My wife was interested in seeing The Libertine because she is a Johnny Depp fan, so we went to see that movie this afternoon. There is apparently something about his dark, smoldering sensuality that makes women turn to putty. The movie starts out with Depp, playing John Wilmot, the Earl of Rochester, a 17th-century poet, talking directly into the camera, saying, "You are not going to like me." He was right; I did not like either Depp or the character he played.
That's about all I can say about the movie because I slept through most of it. The lighting in the movie is very dark; apparently in an attempt to portray the dark, muddy, England of the 17th century. The professional critics apparently view the darkness of the movie as a result of directorial genius. To me it just made it harder to follow what was going on in the shadows. Combined with English accents that I found hard to understand, at times, and a plot as murky as the lighting and the movie could not keep my interest.
As we were leaving, I commented that I have no idea what the movie is about because I was sleeping or fighting sleep so much of the time, and my wife responded that she was awake the whole time but she had a hard time following it, too. In general, I think the movie is about a libertine who gets his comeuppance by contracting syphilis and dying at the end. Although there were some seduction scenes, none were noteworthy, especially not in comparison to John Malkovich's seduction scenes in a similar movie, Dangerous Liaisons.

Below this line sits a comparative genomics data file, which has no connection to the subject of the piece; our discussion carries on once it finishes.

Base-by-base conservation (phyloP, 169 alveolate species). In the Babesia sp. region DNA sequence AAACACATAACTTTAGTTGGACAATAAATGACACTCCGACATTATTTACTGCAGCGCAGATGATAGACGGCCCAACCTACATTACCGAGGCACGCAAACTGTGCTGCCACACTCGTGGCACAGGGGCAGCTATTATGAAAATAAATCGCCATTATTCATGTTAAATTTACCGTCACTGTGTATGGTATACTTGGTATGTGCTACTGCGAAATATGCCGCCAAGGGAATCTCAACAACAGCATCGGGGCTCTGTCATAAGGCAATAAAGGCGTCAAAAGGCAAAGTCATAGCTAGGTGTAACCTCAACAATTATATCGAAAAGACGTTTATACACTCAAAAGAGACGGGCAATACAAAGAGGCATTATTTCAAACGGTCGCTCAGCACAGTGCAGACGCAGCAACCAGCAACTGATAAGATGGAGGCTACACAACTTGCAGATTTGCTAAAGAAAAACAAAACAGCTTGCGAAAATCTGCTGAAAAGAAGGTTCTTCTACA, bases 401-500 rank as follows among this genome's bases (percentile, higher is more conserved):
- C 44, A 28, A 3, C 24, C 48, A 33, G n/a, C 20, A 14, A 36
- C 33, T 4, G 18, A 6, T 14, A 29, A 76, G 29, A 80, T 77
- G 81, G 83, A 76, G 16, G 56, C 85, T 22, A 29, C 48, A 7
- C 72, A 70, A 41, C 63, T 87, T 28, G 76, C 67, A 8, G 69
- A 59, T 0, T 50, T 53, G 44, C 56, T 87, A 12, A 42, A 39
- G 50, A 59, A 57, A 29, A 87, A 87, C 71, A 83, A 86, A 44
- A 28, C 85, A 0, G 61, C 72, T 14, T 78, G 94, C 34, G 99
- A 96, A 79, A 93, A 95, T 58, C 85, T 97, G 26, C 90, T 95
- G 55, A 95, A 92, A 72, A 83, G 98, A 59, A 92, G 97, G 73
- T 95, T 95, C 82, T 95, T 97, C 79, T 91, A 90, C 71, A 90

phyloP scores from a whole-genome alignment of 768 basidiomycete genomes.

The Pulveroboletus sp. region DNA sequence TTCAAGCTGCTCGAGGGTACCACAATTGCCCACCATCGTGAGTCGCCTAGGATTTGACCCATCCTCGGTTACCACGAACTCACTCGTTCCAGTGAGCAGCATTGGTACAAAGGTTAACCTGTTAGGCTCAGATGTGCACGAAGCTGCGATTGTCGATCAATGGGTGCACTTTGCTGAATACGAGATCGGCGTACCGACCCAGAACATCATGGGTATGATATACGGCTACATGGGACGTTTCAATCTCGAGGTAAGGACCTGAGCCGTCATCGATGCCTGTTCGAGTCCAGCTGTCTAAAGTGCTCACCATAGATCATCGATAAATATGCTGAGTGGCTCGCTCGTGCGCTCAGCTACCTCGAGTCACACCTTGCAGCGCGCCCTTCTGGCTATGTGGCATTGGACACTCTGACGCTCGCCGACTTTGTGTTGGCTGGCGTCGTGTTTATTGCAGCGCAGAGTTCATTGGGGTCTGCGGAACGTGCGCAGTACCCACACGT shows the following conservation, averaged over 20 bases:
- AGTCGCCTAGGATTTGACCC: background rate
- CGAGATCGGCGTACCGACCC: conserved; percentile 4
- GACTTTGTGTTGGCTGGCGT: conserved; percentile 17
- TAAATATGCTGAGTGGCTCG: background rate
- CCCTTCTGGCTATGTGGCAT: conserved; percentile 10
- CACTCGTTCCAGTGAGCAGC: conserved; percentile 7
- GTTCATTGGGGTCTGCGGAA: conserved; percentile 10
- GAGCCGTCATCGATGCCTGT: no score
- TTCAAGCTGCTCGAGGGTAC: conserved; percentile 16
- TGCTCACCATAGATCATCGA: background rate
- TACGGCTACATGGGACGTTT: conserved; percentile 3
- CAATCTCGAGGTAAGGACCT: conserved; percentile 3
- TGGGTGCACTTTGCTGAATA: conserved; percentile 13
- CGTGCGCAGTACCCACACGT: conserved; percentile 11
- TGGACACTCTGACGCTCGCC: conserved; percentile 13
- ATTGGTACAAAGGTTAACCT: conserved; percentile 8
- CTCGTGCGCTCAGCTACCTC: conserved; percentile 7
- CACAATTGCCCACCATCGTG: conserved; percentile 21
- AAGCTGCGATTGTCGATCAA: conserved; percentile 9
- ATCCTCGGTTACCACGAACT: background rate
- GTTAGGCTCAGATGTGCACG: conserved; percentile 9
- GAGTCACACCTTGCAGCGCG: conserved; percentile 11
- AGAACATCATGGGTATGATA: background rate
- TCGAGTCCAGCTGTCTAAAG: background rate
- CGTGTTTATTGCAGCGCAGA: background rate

Malkovich appears as King Charles II in The Libertine, a role that wastes his enormous talent, in my opinion. Although Malkovich doesn't smolder anymore, if he ever did, I think that a much better movie would have resulted if he had been in the title role as the libertine.
I gave this movie one star out of five, although an argument could be made that it deserves at least a two for not being a teen-age movie, but standards must be upheld.